It was 75 years ago that Wonder Woman first appeared in the December 1941 All-Star Comics #8 as an 8-page story. The warrior princess was created and written by William Moulton Marston, while artist H.G. Peter brought her to life visually. She is a founding member of the Justice League and has most recently been honored in the real world a couple of weeks ago with a UN Honorary Ambassador for the Empowerment of Women and Girls. And, at Stan Lee’s Los Angeles Comic Con last weekend, she was the subject of multiple panels, including “Wonder Woman 75: A Retrospect of an Icon,” moderated by Londyn Jackson, who was appropriately attired in a Wonder Woman costume. Joining Jackson were Shannon Farnon (voiced Wonder Woman on Hanna-Barbera’s Super Friends), Cat Staggs (artist, Wonder Woman ’77), Marc Andreyko (writer, Wonder Woman ’77), Susan Eisenberg (voiced Wonder Woman on Cartoon Networks’ Justice League and Justice League Unlimited), Christie Marston (granddaughter of William Moulton Marston), and Albert Ching (Managing Editor, Comic Book Resources).
Jackson began the hour by asking her panelists to encapsulate Wonder Woman in one word. “Bold,” “Potential,” “Compassion,” “Heroic,” and “Iconic” were brought up while Farnon described the superhero as “cooperating with the entire world.” Given Wonder Woman’s recent United Nation’s honor, as well as being commemorated on the USPS Forever Stamps, Jackson asked the panelists to share their opinions for why they thought that Wonder Woman had recently returned as a mainstay of popular culture. Farnon stated that “she’s due” while Andreyko explained that given the rise of geek culture, he felt that “girls are loyal followers.” Eisenberg agreed, saying that fandoms have been very helpful in promoting Wonder Woman. Marston echoed Farnon by agreeing that it was about time, but she also explained that the societal climate in which Wonder Woman was first introduced to readers is not dissimilar to today.
Why is Wonder Woman an enduring superhero? Marston stated that actress Lynda Carter was hired to portray the superhero as she was originally written. Hence, the character was founded on decades of material. Andreyko said that Wonder Woman was inclusive, an inspiration, and was molded from love, not tragedy. He added, “Everyone wants to be their best around her.” She also strives to solve problems without resorting to violence. For Farnon, who grew up with Wonder Woman in comics, she revealed that there just wasn’t any other women in comics for girls to look to as role models.
Jackson segued a few specific questions to Farnon regarding her experience voicing Wonder Woman. Farnon talked about working with the director to develop a voice for the superhero. She also felt she worked with some amazing actors who provided the voices for some of the other Justice League characters. Warmly, she expressed how much she enjoyed the work and how memorable it had been.
Andreyko and Staggs are currently working on Wonder Woman ‘77 and both were anxious to work on the title. In preparation for the comic book series, they each admitted to binge watching the Carter series. They did mention they will be working on a Batman ‘66 vs. Wonder Woman ‘77 six-issue series which will feature an Alex Ross variant cover. Andreyko discussed how Carter had been a “torchbearer for an amazing forty years” and hence, he felt he had a sense of responsibility to Carter. Staggs described that the driving vision of Wonder Woman is that she “should be able to walk into a room and command attention with her presence.” Visually, Staggs gave the superhero muscle tone yet she has kept her femininity.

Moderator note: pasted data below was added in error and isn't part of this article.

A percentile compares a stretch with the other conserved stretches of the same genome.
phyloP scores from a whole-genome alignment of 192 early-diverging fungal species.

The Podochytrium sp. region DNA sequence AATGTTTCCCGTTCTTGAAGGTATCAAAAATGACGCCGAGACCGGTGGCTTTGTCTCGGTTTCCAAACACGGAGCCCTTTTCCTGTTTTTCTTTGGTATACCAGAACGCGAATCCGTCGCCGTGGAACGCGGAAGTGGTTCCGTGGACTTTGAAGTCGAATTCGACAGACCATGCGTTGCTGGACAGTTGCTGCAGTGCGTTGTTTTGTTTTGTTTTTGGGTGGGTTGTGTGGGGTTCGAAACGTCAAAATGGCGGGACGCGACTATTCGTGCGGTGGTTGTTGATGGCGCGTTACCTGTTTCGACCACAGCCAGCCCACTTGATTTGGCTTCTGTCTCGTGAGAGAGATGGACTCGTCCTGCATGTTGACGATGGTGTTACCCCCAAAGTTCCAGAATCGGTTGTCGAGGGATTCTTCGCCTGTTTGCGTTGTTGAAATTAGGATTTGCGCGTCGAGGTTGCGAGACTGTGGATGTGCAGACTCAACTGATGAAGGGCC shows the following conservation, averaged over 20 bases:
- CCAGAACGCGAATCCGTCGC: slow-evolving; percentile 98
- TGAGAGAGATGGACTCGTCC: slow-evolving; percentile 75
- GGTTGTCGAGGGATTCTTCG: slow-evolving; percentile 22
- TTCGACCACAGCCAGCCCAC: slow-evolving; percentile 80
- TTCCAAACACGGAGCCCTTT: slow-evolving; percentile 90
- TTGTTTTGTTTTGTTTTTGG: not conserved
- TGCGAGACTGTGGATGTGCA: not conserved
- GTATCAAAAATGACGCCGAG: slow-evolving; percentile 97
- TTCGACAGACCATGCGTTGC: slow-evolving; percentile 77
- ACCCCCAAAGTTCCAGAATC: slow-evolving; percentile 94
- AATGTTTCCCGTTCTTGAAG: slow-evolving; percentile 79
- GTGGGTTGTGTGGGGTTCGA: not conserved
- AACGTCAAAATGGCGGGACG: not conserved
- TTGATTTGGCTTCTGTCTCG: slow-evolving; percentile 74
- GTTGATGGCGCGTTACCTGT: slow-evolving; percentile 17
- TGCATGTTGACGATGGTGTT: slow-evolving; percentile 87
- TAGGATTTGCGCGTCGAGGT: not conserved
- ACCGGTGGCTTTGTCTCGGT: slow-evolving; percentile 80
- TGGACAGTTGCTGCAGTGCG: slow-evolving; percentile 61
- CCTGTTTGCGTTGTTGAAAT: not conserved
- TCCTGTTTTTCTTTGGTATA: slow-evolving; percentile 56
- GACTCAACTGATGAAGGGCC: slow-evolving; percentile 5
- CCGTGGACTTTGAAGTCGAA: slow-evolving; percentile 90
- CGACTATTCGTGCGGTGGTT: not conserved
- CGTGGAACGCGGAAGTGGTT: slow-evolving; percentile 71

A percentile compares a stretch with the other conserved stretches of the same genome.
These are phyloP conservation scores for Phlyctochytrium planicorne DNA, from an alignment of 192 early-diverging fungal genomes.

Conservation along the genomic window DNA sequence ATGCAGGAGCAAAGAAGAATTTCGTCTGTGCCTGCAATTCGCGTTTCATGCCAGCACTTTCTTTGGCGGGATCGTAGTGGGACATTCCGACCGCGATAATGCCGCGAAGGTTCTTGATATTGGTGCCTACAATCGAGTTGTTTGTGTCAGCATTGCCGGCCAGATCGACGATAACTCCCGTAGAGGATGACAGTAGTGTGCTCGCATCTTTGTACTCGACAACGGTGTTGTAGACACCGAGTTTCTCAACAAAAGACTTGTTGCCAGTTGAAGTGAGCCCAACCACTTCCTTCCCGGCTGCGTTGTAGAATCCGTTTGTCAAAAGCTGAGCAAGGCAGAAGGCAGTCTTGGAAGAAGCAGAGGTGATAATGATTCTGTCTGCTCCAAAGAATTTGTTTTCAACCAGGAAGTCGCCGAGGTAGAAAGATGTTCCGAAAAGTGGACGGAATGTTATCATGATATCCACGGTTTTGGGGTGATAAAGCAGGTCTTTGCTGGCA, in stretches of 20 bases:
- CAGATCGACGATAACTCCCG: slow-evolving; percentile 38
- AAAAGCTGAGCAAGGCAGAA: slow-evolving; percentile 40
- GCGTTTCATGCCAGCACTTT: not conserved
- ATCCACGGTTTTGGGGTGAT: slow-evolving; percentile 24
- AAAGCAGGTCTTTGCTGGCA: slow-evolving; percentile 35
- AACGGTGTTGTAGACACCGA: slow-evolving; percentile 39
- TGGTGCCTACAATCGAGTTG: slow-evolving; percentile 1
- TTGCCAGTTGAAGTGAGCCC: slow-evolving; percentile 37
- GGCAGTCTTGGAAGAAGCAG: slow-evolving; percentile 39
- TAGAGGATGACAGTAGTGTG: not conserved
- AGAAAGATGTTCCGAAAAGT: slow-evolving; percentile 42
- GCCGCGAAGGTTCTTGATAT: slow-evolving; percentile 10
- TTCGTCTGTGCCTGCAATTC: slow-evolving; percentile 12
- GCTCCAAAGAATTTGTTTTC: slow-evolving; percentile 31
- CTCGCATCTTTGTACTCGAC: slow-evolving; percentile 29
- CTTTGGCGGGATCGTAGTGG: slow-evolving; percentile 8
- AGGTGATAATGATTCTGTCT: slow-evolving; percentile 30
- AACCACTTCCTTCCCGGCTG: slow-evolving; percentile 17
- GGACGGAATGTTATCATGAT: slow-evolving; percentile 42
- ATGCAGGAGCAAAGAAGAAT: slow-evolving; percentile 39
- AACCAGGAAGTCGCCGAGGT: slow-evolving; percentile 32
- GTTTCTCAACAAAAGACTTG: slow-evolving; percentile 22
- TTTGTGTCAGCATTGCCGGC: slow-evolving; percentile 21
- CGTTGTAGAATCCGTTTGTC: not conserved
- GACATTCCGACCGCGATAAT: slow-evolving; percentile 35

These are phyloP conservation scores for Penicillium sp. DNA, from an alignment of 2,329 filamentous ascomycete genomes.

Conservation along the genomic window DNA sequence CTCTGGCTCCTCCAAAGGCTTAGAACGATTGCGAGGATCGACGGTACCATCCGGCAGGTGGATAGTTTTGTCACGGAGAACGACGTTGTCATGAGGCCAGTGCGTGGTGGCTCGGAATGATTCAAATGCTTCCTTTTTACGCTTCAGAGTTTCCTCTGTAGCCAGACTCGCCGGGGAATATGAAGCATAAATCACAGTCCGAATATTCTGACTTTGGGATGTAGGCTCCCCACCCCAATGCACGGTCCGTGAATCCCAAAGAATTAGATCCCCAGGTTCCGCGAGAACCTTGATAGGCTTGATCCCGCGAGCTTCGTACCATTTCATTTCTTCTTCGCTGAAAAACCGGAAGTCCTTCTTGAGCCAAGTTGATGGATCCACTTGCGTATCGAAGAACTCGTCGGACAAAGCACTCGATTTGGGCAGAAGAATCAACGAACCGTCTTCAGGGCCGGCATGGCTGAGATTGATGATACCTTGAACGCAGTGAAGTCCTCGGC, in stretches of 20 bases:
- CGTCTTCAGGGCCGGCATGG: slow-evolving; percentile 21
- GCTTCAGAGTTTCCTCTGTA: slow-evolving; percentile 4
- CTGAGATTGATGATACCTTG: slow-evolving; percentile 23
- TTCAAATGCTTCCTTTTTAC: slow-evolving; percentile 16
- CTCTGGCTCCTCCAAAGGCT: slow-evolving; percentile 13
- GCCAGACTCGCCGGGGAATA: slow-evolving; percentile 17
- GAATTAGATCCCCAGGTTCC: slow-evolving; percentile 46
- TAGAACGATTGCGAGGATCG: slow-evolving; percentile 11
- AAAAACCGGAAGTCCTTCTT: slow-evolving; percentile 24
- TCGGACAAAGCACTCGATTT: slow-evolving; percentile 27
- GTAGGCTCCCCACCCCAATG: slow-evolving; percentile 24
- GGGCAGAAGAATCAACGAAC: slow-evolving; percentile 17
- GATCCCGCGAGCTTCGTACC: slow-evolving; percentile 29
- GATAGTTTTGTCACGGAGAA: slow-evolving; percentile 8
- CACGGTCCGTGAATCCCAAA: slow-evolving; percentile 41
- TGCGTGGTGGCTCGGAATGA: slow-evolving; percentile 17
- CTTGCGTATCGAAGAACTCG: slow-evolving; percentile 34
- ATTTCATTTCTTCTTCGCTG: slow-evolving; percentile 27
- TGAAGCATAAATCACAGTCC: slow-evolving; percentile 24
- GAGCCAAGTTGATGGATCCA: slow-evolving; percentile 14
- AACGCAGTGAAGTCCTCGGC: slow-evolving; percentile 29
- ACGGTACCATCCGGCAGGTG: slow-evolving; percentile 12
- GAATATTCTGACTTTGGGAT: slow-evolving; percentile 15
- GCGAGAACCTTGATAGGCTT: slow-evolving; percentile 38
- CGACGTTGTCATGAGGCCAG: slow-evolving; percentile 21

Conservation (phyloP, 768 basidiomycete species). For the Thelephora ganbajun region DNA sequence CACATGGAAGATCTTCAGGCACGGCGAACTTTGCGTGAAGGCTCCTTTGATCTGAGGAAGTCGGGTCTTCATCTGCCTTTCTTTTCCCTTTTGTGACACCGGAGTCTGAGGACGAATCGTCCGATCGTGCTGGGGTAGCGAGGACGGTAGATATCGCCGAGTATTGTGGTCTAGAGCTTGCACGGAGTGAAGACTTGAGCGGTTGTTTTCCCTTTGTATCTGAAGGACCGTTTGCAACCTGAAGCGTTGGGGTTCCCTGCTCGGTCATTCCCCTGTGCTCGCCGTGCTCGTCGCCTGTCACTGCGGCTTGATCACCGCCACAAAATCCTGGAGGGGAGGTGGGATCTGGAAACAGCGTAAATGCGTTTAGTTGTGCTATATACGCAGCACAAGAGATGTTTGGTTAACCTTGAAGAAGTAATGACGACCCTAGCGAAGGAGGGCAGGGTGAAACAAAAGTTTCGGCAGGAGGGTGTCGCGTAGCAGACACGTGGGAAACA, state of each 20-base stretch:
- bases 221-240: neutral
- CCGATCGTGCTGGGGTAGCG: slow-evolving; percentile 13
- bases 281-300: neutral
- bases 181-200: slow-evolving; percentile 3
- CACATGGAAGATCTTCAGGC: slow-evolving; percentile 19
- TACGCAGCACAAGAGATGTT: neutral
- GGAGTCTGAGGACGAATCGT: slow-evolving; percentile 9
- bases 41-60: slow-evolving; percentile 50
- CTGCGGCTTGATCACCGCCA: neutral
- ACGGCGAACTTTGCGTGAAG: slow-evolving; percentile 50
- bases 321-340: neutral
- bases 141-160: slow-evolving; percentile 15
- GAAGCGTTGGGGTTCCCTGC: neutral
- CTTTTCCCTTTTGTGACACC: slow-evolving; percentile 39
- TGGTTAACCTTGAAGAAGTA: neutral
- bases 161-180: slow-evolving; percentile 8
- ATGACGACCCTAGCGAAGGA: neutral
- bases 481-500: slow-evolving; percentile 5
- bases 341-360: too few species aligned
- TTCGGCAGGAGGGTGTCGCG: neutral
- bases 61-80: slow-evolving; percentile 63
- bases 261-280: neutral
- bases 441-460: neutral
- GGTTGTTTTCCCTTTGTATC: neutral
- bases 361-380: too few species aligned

Eisenberg, who voiced Wonder Woman for the animated series on Cartoon Network, revealed that she “didn’t think at time that [she] was bringing Wonder Woman back” for a newer generation to learn about and appreciate. It wasn’t until after the shows were ended that Eisenberg experienced positive reactions from fans, leading her to fully realize the impact of the shows.
Jackson asked each panelist their first memory of Wonder Woman. Ching said it was the Carter television show, as well as seeing the iconography of the character. Marston remembered being about three years old and reading the Wonder Woman comics in the original bound books. Eisenberg, like Ching, cited the Carter series, but she added that it was also during a Warner Brothers’ meeting with Bruce Timm and getting to see a drawing of her character. Andreyko stated it was the Super Friends cartoon and the Carter series. Staggs said her memory was a blending of Super Friends, the Carter series, and the comics. Farnon stated it was the DC Comics as well as paper dolls – a concept she had to explain to some of the panelists and audience members.
Jackson asked the panelists their thoughts about the new filmic Wonder Woman. Andreyko said he thinks the film will be great and that is excellent to have a female director (Patty Jenkins). Staggs voiced her agreement.
With only a few minutes remaining, Jackson asked what the next 75 years would bring for Wonder Woman. Farnon thought that bringing in a feminine perspective to the patriarchal hegemony will provide an opportunity to find balance between the two. Staggs commented that the version of the superhero we have now is what we need, while Andreyko thought that Wonder Woman will continue to be a character that can be equally shared amongst audiences. Marston figured that Wonder Woman’s values will continue to resonate with people – “being good people.” Ching speculated that Wonder Woman is still very much on a journey to become even more popular and pervasive in our cultural zeitgeist.
Panel photography by Michele Brittany.